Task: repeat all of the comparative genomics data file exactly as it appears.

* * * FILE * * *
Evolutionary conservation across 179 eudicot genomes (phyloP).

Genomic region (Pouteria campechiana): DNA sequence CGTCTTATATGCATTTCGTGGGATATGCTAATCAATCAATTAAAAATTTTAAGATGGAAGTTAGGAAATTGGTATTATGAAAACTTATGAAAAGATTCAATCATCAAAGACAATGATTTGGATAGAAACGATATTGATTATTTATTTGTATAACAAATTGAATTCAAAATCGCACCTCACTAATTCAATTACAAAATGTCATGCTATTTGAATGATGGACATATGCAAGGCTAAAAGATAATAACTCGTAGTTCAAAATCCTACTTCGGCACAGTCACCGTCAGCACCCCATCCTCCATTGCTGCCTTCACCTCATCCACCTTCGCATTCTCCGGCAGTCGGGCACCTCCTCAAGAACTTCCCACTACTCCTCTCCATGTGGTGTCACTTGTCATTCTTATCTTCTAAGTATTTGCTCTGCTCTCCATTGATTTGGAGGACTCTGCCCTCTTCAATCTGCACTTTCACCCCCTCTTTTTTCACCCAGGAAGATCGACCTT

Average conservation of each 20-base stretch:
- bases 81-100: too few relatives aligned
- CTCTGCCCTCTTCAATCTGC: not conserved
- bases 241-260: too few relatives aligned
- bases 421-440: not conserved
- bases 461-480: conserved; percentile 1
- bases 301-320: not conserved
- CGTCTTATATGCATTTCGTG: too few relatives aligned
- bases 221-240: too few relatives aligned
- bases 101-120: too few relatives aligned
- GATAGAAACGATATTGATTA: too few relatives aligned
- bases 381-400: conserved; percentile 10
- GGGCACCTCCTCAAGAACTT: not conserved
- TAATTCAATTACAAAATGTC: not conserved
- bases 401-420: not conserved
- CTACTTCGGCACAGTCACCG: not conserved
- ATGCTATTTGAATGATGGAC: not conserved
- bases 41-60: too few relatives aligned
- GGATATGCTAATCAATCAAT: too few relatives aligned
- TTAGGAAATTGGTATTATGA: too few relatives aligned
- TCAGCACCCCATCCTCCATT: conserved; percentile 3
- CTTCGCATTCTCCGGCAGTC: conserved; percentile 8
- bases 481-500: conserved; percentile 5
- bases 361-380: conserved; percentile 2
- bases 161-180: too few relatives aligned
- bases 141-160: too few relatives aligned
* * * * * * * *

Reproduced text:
Evolutionary conservation across 179 eudicot genomes (phyloP).

Genomic region (Pouteria campechiana): DNA sequence CGTCTTATATGCATTTCGTGGGATATGCTAATCAATCAATTAAAAATTTTAAGATGGAAGTTAGGAAATTGGTATTATGAAAACTTATGAAAAGATTCAATCATCAAAGACAATGATTTGGATAGAAACGATATTGATTATTTATTTGTATAACAAATTGAATTCAAAATCGCACCTCACTAATTCAATTACAAAATGTCATGCTATTTGAATGATGGACATATGCAAGGCTAAAAGATAATAACTCGTAGTTCAAAATCCTACTTCGGCACAGTCACCGTCAGCACCCCATCCTCCATTGCTGCCTTCACCTCATCCACCTTCGCATTCTCCGGCAGTCGGGCACCTCCTCAAGAACTTCCCACTACTCCTCTCCATGTGGTGTCACTTGTCATTCTTATCTTCTAAGTATTTGCTCTGCTCTCCATTGATTTGGAGGACTCTGCCCTCTTCAATCTGCACTTTCACCCCCTCTTTTTTCACCCAGGAAGATCGACCTT

Average conservation of each 20-base stretch:
- bases 81-100: too few relatives aligned
- CTCTGCCCTCTTCAATCTGC: not conserved
- bases 241-260: too few relatives aligned
- bases 421-440: not conserved
- bases 461-480: conserved; percentile 1
- bases 301-320: not conserved
- CGTCTTATATGCATTTCGTG: too few relatives aligned
- bases 221-240: too few relatives aligned
- bases 101-120: too few relatives aligned
- GATAGAAACGATATTGATTA: too few relatives aligned
- bases 381-400: conserved; percentile 10
- GGGCACCTCCTCAAGAACTT: not conserved
- TAATTCAATTACAAAATGTC: not conserved
- bases 401-420: not conserved
- CTACTTCGGCACAGTCACCG: not conserved
- ATGCTATTTGAATGATGGAC: not conserved
- bases 41-60: too few relatives aligned
- GGATATGCTAATCAATCAAT: too few relatives aligned
- TTAGGAAATTGGTATTATGA: too few relatives aligned
- TCAGCACCCCATCCTCCATT: conserved; percentile 3
- CTTCGCATTCTCCGGCAGTC: conserved; percentile 8
- bases 481-500: conserved; percentile 5
- bases 361-380: conserved; percentile 2
- bases 161-180: too few relatives aligned
- bases 141-160: too few relatives aligned